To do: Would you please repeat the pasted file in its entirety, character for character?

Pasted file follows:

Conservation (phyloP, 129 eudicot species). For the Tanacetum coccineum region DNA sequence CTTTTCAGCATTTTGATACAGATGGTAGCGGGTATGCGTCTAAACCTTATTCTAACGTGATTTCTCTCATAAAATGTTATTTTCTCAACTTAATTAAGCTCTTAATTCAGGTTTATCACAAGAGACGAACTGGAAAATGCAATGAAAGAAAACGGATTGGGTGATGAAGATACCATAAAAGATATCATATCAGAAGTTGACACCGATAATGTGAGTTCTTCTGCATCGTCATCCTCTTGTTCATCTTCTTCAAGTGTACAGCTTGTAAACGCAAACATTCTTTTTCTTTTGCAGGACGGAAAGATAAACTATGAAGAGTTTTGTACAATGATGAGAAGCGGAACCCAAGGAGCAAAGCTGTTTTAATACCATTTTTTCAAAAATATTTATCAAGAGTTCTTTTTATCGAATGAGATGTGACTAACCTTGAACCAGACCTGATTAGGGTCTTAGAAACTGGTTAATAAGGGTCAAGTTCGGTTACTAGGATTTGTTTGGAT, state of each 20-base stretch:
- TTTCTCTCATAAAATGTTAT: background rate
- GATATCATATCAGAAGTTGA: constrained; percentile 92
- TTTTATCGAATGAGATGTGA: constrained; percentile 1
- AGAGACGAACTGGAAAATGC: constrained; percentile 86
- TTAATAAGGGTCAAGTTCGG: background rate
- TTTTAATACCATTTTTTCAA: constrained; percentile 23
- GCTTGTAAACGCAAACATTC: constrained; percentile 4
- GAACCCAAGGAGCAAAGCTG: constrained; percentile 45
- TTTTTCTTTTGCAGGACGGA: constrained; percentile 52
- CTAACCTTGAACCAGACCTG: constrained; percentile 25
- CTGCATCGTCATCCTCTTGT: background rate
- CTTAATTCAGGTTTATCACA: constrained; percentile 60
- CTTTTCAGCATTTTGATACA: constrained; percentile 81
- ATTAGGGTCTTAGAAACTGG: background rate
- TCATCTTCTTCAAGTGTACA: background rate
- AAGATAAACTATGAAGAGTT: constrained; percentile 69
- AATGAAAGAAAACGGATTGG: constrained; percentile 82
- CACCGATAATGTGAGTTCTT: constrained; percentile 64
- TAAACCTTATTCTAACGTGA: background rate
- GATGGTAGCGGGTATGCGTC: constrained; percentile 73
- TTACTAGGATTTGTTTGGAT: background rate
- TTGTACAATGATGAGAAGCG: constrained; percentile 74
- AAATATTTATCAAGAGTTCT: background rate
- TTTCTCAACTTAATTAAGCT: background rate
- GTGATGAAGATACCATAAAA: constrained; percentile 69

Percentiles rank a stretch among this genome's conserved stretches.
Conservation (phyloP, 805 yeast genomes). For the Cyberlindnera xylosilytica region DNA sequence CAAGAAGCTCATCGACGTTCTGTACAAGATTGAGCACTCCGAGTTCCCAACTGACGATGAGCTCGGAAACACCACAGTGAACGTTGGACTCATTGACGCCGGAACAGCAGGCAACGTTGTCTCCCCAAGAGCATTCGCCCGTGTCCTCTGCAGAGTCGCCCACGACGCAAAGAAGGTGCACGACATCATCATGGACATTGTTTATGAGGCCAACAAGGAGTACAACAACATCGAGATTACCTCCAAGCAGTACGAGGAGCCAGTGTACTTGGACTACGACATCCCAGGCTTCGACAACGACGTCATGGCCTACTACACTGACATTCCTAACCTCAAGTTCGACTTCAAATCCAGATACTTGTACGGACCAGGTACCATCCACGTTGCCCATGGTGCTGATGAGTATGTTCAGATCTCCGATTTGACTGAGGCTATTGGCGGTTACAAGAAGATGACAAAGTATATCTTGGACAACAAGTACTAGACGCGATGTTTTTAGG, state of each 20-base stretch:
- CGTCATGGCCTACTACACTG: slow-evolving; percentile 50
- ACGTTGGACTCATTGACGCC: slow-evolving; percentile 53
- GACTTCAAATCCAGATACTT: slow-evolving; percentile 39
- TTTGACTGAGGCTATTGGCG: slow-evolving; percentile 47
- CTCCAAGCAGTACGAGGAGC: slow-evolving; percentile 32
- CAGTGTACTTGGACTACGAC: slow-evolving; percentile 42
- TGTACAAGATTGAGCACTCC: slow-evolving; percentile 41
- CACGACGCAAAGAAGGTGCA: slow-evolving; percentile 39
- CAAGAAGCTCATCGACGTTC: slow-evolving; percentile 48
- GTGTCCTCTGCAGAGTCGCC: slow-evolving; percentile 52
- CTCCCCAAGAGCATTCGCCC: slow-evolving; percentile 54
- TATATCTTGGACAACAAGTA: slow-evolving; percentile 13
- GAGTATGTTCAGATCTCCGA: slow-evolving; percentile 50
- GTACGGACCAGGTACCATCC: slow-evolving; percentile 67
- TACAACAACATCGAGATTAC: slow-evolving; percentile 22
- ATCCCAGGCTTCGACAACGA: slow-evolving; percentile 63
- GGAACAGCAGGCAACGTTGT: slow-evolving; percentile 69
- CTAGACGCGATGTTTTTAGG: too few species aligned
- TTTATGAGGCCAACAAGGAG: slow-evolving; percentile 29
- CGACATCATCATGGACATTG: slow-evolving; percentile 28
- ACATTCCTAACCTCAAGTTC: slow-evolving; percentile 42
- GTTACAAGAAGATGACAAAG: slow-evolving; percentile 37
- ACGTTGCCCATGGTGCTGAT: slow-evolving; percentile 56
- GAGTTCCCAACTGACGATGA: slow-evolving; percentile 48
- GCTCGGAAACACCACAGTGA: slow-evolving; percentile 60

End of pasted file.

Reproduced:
Conservation (phyloP, 129 eudicot species). For the Tanacetum coccineum region DNA sequence CTTTTCAGCATTTTGATACAGATGGTAGCGGGTATGCGTCTAAACCTTATTCTAACGTGATTTCTCTCATAAAATGTTATTTTCTCAACTTAATTAAGCTCTTAATTCAGGTTTATCACAAGAGACGAACTGGAAAATGCAATGAAAGAAAACGGATTGGGTGATGAAGATACCATAAAAGATATCATATCAGAAGTTGACACCGATAATGTGAGTTCTTCTGCATCGTCATCCTCTTGTTCATCTTCTTCAAGTGTACAGCTTGTAAACGCAAACATTCTTTTTCTTTTGCAGGACGGAAAGATAAACTATGAAGAGTTTTGTACAATGATGAGAAGCGGAACCCAAGGAGCAAAGCTGTTTTAATACCATTTTTTCAAAAATATTTATCAAGAGTTCTTTTTATCGAATGAGATGTGACTAACCTTGAACCAGACCTGATTAGGGTCTTAGAAACTGGTTAATAAGGGTCAAGTTCGGTTACTAGGATTTGTTTGGAT, state of each 20-base stretch:
- TTTCTCTCATAAAATGTTAT: background rate
- GATATCATATCAGAAGTTGA: constrained; percentile 92
- TTTTATCGAATGAGATGTGA: constrained; percentile 1
- AGAGACGAACTGGAAAATGC: constrained; percentile 86
- TTAATAAGGGTCAAGTTCGG: background rate
- TTTTAATACCATTTTTTCAA: constrained; percentile 23
- GCTTGTAAACGCAAACATTC: constrained; percentile 4
- GAACCCAAGGAGCAAAGCTG: constrained; percentile 45
- TTTTTCTTTTGCAGGACGGA: constrained; percentile 52
- CTAACCTTGAACCAGACCTG: constrained; percentile 25
- CTGCATCGTCATCCTCTTGT: background rate
- CTTAATTCAGGTTTATCACA: constrained; percentile 60
- CTTTTCAGCATTTTGATACA: constrained; percentile 81
- ATTAGGGTCTTAGAAACTGG: background rate
- TCATCTTCTTCAAGTGTACA: background rate
- AAGATAAACTATGAAGAGTT: constrained; percentile 69
- AATGAAAGAAAACGGATTGG: constrained; percentile 82
- CACCGATAATGTGAGTTCTT: constrained; percentile 64
- TAAACCTTATTCTAACGTGA: background rate
- GATGGTAGCGGGTATGCGTC: constrained; percentile 73
- TTACTAGGATTTGTTTGGAT: background rate
- TTGTACAATGATGAGAAGCG: constrained; percentile 74
- AAATATTTATCAAGAGTTCT: background rate
- TTTCTCAACTTAATTAAGCT: background rate
- GTGATGAAGATACCATAAAA: constrained; percentile 69

Percentiles rank a stretch among this genome's conserved stretches.
Conservation (phyloP, 805 yeast genomes). For the Cyberlindnera xylosilytica region DNA sequence CAAGAAGCTCATCGACGTTCTGTACAAGATTGAGCACTCCGAGTTCCCAACTGACGATGAGCTCGGAAACACCACAGTGAACGTTGGACTCATTGACGCCGGAACAGCAGGCAACGTTGTCTCCCCAAGAGCATTCGCCCGTGTCCTCTGCAGAGTCGCCCACGACGCAAAGAAGGTGCACGACATCATCATGGACATTGTTTATGAGGCCAACAAGGAGTACAACAACATCGAGATTACCTCCAAGCAGTACGAGGAGCCAGTGTACTTGGACTACGACATCCCAGGCTTCGACAACGACGTCATGGCCTACTACACTGACATTCCTAACCTCAAGTTCGACTTCAAATCCAGATACTTGTACGGACCAGGTACCATCCACGTTGCCCATGGTGCTGATGAGTATGTTCAGATCTCCGATTTGACTGAGGCTATTGGCGGTTACAAGAAGATGACAAAGTATATCTTGGACAACAAGTACTAGACGCGATGTTTTTAGG, state of each 20-base stretch:
- CGTCATGGCCTACTACACTG: slow-evolving; percentile 50
- ACGTTGGACTCATTGACGCC: slow-evolving; percentile 53
- GACTTCAAATCCAGATACTT: slow-evolving; percentile 39
- TTTGACTGAGGCTATTGGCG: slow-evolving; percentile 47
- CTCCAAGCAGTACGAGGAGC: slow-evolving; percentile 32
- CAGTGTACTTGGACTACGAC: slow-evolving; percentile 42
- TGTACAAGATTGAGCACTCC: slow-evolving; percentile 41
- CACGACGCAAAGAAGGTGCA: slow-evolving; percentile 39
- CAAGAAGCTCATCGACGTTC: slow-evolving; percentile 48
- GTGTCCTCTGCAGAGTCGCC: slow-evolving; percentile 52
- CTCCCCAAGAGCATTCGCCC: slow-evolving; percentile 54
- TATATCTTGGACAACAAGTA: slow-evolving; percentile 13
- GAGTATGTTCAGATCTCCGA: slow-evolving; percentile 50
- GTACGGACCAGGTACCATCC: slow-evolving; percentile 67
- TACAACAACATCGAGATTAC: slow-evolving; percentile 22
- ATCCCAGGCTTCGACAACGA: slow-evolving; percentile 63
- GGAACAGCAGGCAACGTTGT: slow-evolving; percentile 69
- CTAGACGCGATGTTTTTAGG: too few species aligned
- TTTATGAGGCCAACAAGGAG: slow-evolving; percentile 29
- CGACATCATCATGGACATTG: slow-evolving; percentile 28
- ACATTCCTAACCTCAAGTTC: slow-evolving; percentile 42
- GTTACAAGAAGATGACAAAG: slow-evolving; percentile 37
- ACGTTGCCCATGGTGCTGAT: slow-evolving; percentile 56
- GAGTTCCCAACTGACGATGA: slow-evolving; percentile 48
- GCTCGGAAACACCACAGTGA: slow-evolving; percentile 60